Francisco, in progress


Who is he? That man with the clandestine smile, with a jaw of thunder, with fatal holes in his chest. That man is Francisco. His name inspires crusades, carnivals, and sloop designs. Francisco is equal parts man and simile of a man. Francisco knows about this but cannot stop it.


Francisco dreams at night of bells. Not church bells, like the ones he heard the city, but the menacing, a-tonal burst of bells belonging to some other family of sound, a genus of frequency that might only live in the vast dark caves of an active mind. These nightmares never ring, but they crash, a single tone crashing again and again in the mind of Francisco.


There is nothing about Francisco that remains a constant. Francisco plays the harmonica, but it is never in the same tune. Francisco melts copper into small cups, but they are never handled. He walks below the highway lines and only thinks of pheasant hunts. Francisco sees a woman now and then, but he never decides to keep her. All the women that have known Francisco would describe him in the same way: he is gentle, but parts of him are made of ice. He is an incredible anomaly in bed, where the lines between satisfaction and anthropology are closer than ever. None of these women will give a more specific description.


Francisco rides the tall waves of the city into a deep industrial lagoon. He walks around infectiously, watching the stares of the coal dusted workers see through him completely.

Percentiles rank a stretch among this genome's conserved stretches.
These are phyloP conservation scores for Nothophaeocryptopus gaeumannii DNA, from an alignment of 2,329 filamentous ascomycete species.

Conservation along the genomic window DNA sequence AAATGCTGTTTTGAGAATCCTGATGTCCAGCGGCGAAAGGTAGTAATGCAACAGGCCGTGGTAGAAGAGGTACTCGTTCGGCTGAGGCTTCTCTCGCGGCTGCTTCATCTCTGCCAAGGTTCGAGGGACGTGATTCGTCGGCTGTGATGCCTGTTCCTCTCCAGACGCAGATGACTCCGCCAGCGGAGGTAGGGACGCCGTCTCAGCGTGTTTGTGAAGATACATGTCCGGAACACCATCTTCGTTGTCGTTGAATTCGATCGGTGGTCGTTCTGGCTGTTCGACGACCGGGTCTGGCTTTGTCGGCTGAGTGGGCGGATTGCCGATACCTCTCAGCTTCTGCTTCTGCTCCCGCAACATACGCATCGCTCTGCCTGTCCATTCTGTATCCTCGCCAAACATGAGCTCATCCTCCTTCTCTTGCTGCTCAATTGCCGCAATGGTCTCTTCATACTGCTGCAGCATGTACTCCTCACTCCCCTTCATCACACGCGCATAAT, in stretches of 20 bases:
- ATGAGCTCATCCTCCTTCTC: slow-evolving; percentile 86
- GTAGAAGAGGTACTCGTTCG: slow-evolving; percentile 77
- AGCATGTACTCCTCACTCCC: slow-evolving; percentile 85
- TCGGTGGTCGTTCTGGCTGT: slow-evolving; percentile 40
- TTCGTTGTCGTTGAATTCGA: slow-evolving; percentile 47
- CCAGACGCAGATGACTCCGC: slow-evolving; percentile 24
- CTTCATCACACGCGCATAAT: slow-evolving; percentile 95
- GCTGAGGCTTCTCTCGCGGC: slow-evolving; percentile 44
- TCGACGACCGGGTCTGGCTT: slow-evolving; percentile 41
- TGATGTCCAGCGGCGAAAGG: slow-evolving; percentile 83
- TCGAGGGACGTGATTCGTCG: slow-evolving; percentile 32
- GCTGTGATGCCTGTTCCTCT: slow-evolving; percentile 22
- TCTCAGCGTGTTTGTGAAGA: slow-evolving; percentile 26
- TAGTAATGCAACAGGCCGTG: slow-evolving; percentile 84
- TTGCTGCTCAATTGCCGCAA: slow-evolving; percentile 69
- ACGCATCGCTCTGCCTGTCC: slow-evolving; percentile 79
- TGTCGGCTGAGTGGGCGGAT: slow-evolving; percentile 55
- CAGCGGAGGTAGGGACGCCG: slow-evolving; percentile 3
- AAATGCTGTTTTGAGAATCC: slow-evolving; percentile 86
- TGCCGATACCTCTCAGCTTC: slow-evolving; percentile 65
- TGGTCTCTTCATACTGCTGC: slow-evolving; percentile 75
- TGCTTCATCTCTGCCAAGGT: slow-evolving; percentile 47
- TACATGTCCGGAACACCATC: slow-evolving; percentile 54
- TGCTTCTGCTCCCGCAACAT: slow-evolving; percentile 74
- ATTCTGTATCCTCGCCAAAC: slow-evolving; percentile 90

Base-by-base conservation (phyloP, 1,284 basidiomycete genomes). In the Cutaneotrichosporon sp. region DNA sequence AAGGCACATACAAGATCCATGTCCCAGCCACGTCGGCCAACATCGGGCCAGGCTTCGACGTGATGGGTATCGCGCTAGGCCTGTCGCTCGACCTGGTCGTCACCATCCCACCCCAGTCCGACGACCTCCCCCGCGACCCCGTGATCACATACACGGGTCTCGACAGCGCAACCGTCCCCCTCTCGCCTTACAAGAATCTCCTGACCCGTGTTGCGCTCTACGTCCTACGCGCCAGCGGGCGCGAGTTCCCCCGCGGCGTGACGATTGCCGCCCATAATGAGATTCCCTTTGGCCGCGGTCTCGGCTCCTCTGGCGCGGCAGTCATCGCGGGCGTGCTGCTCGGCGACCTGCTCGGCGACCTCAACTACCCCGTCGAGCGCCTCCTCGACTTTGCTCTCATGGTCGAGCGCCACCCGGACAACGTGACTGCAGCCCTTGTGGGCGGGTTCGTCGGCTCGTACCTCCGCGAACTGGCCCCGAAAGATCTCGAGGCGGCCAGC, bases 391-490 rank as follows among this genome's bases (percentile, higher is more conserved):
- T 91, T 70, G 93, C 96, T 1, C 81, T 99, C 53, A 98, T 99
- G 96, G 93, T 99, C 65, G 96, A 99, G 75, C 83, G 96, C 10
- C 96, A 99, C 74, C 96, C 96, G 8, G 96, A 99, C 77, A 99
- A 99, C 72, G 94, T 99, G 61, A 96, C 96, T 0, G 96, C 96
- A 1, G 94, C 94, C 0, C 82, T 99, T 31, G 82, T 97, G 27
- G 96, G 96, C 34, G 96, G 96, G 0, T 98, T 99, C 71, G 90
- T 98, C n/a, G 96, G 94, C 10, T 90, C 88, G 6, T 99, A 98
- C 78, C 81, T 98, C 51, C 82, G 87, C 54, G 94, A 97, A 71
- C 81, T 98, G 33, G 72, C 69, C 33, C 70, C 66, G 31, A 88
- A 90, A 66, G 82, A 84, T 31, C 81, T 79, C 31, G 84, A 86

The voice that calls him breaks into splinters. Francisco moves around the city often. He takes up residence in a different place every year, but never has a reason to leave. He lived for six months in a cold storage building. Despite the industrial sized freezers down the hall, his room stayed a consistent 75. He has lived in various shared living situations. He has locked himself away for weeks at a time, and once, an entire year. Roommates don’t interest Francisco. He prefers to be mostly alone. Francisco lived with a man with a young child in a two-bedroom apartment once. Francisco found the young boy one afternoon in one of his father’s shirts, crouched low and crookedly on the kitchen floor, clutching a dented metal serving spoon. The boy was peering under the fridge. The collar of the shirt was fringed and long. It hung below his thin neckline and almost swept the floor. Francisco had a sudden memory of coral that lived in boiling sulfur water and the way they survived by opening themselves wide. He later wondered why he thought of it then, and then never thought of it again.


To be perfectly honest, Francisco is hardly literate. He doesn’t read, he doesn’t drive, he doesn’t exchange small favors. Francisco lives impossibly well for a man with no use for words, for a man who is half-simile and invisible to most. In his current home he has strung up all appliances to the ceiling. He built a pulley system for everything he needed and wove a hammock for his bed. People of the building often pass beneath Francisco’s living room, but they don’t ever see it. If the people look up, they will see Francisco. When Francisco looks up, he can see the patterns in cement.


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